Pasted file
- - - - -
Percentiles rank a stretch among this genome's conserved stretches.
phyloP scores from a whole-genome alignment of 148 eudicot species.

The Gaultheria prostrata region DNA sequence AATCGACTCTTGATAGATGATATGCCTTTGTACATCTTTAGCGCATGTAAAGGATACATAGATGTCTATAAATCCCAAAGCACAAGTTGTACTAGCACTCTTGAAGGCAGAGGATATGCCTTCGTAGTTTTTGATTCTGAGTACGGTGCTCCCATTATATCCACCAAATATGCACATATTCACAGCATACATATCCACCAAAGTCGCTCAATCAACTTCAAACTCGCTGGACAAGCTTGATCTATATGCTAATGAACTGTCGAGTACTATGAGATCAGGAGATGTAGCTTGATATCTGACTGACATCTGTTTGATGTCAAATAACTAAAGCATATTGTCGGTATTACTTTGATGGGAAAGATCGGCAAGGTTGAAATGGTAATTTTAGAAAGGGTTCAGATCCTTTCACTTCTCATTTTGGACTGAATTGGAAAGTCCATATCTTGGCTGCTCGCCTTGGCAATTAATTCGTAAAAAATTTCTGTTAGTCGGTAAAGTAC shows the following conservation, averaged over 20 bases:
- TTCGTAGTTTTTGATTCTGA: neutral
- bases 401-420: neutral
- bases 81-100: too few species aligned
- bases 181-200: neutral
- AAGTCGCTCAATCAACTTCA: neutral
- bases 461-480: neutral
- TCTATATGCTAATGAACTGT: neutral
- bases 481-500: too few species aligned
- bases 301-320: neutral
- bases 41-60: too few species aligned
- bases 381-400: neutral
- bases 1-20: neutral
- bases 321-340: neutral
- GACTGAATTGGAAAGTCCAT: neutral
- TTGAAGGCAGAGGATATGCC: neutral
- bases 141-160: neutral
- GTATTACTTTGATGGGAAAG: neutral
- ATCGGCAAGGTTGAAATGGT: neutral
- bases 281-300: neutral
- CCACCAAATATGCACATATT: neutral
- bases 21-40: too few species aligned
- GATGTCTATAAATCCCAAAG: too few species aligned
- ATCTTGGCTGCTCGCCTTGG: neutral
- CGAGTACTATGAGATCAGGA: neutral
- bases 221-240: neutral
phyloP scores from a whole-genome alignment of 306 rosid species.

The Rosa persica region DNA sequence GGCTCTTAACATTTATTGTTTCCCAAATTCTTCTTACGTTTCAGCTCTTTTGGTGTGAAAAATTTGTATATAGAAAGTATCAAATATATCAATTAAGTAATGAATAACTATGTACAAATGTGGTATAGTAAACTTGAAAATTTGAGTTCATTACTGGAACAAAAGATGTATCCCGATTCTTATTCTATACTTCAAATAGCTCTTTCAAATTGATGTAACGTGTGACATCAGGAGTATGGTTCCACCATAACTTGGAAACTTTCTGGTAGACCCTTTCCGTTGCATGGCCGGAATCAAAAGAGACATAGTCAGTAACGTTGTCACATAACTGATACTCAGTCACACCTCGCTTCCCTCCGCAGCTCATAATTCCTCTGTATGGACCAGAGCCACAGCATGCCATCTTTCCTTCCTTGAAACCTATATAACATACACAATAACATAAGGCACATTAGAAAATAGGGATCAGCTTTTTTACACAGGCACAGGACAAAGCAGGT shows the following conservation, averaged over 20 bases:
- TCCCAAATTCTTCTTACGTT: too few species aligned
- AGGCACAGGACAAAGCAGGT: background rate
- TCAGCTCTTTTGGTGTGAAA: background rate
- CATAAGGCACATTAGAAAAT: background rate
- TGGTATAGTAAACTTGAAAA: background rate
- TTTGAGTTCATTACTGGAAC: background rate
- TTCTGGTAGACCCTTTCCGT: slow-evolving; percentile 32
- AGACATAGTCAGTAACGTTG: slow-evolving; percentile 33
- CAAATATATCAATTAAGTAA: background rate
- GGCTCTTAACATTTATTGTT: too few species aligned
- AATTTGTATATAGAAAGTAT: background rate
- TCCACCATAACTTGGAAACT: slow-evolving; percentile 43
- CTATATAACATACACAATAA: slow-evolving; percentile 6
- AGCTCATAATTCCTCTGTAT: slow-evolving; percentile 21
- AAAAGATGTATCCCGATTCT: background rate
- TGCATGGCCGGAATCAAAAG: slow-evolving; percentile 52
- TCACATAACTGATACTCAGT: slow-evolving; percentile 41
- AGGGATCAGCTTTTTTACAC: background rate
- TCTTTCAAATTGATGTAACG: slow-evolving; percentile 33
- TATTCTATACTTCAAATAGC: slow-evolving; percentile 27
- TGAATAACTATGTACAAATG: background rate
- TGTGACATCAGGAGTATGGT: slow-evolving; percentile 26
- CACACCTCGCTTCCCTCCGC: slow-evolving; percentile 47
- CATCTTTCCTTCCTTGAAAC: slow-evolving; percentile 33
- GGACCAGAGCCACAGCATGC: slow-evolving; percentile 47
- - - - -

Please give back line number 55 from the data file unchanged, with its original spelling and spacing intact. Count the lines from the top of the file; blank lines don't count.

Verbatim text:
- GGACCAGAGCCACAGCATGC: slow-evolving; percentile 47